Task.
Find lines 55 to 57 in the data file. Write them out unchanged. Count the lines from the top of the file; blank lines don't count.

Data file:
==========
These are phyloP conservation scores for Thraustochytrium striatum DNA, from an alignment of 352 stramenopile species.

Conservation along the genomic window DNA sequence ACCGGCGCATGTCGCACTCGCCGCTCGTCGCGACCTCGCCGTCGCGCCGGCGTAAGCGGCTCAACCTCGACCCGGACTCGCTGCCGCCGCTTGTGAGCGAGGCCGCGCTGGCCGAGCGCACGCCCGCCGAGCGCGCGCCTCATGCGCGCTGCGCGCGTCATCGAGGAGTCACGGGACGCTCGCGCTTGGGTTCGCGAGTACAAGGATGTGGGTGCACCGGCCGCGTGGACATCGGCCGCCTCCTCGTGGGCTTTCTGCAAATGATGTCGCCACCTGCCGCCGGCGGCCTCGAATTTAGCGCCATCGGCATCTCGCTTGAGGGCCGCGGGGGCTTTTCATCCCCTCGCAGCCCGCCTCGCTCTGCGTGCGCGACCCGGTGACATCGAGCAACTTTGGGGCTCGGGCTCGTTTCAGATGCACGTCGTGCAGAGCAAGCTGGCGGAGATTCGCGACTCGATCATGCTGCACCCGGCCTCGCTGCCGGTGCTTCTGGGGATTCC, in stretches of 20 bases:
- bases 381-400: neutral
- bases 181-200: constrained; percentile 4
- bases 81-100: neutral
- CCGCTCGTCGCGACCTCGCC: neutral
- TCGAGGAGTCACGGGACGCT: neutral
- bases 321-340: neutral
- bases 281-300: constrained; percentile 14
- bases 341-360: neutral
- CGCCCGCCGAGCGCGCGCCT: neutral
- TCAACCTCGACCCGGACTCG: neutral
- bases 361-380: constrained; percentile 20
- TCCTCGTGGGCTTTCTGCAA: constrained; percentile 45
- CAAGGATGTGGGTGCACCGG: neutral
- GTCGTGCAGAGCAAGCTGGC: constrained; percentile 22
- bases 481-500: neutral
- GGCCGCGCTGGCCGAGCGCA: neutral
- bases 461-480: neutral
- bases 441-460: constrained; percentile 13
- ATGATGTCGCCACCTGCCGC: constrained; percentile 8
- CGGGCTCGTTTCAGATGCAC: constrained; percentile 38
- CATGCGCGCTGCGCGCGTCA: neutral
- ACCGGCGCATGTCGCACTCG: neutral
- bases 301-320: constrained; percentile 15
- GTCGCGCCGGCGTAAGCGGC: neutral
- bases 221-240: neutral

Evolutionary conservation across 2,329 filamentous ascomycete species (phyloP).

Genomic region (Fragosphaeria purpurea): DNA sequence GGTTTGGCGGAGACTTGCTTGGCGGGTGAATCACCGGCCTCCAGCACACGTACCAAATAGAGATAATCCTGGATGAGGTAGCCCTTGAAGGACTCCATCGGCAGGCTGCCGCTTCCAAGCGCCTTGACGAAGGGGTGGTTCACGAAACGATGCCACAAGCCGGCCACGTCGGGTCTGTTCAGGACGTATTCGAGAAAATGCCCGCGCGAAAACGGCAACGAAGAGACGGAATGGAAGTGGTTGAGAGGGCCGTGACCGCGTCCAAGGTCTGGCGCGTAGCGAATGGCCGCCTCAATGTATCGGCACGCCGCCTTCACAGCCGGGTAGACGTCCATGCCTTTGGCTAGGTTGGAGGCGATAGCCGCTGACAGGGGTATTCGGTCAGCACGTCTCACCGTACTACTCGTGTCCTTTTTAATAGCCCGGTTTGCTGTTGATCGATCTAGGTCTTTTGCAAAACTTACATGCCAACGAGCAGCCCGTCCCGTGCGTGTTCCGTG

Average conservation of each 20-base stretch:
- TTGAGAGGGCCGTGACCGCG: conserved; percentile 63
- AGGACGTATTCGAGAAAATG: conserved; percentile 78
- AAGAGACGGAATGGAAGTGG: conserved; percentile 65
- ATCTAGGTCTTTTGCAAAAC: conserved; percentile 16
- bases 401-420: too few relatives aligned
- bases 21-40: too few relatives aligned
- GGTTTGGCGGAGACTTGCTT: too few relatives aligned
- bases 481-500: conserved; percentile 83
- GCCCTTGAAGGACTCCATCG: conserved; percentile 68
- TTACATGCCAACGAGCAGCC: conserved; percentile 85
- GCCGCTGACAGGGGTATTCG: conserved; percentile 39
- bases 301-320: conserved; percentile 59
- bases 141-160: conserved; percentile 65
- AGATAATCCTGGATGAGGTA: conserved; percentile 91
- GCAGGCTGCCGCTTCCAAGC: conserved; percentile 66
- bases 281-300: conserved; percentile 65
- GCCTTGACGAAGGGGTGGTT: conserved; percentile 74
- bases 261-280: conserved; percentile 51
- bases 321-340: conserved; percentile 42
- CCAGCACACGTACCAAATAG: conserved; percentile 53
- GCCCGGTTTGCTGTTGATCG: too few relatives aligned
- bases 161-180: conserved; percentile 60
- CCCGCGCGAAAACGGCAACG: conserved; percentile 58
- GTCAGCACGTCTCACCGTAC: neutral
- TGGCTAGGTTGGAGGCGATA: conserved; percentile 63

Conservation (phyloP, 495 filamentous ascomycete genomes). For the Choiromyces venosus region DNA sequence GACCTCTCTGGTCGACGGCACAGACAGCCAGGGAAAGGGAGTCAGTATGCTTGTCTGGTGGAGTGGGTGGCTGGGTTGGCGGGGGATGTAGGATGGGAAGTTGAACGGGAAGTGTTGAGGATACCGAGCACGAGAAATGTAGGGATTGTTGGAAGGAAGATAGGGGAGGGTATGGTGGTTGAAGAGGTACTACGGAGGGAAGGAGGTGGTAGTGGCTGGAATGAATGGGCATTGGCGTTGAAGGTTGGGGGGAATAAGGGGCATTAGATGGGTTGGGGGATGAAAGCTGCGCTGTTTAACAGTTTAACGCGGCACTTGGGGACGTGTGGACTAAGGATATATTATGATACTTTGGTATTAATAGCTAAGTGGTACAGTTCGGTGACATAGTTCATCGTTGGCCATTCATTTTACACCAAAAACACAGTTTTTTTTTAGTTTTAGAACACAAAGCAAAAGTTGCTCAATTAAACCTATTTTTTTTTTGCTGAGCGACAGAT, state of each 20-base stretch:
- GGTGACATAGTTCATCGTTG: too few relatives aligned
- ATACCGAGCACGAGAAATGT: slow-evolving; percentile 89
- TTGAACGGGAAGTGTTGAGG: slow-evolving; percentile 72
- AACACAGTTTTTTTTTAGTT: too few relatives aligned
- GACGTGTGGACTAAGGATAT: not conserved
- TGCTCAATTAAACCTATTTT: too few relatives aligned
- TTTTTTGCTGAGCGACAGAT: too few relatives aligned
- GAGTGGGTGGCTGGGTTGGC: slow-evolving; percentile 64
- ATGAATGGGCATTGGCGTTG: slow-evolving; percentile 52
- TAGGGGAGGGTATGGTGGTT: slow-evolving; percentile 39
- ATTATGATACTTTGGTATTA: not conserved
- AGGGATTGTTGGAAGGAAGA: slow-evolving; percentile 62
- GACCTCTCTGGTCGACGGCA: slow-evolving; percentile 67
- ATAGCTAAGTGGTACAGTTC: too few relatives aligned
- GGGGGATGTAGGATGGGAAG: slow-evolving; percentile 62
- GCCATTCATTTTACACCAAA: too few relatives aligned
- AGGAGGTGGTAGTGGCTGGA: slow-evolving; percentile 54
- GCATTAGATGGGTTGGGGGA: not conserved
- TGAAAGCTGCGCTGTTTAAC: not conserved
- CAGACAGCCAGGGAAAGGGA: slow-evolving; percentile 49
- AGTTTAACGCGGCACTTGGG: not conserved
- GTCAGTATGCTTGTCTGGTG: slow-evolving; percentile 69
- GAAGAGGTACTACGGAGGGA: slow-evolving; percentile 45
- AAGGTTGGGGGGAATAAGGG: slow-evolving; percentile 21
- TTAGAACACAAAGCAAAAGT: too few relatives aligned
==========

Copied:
- TGGCTAGGTTGGAGGCGATA: conserved; percentile 63

Conservation (phyloP, 495 filamentous ascomycete genomes). For the Choiromyces venosus region DNA sequence GACCTCTCTGGTCGACGGCACAGACAGCCAGGGAAAGGGAGTCAGTATGCTTGTCTGGTGGAGTGGGTGGCTGGGTTGGCGGGGGATGTAGGATGGGAAGTTGAACGGGAAGTGTTGAGGATACCGAGCACGAGAAATGTAGGGATTGTTGGAAGGAAGATAGGGGAGGGTATGGTGGTTGAAGAGGTACTACGGAGGGAAGGAGGTGGTAGTGGCTGGAATGAATGGGCATTGGCGTTGAAGGTTGGGGGGAATAAGGGGCATTAGATGGGTTGGGGGATGAAAGCTGCGCTGTTTAACAGTTTAACGCGGCACTTGGGGACGTGTGGACTAAGGATATATTATGATACTTTGGTATTAATAGCTAAGTGGTACAGTTCGGTGACATAGTTCATCGTTGGCCATTCATTTTACACCAAAAACACAGTTTTTTTTTAGTTTTAGAACACAAAGCAAAAGTTGCTCAATTAAACCTATTTTTTTTTTGCTGAGCGACAGAT, state of each 20-base stretch:
- GGTGACATAGTTCATCGTTG: too few relatives aligned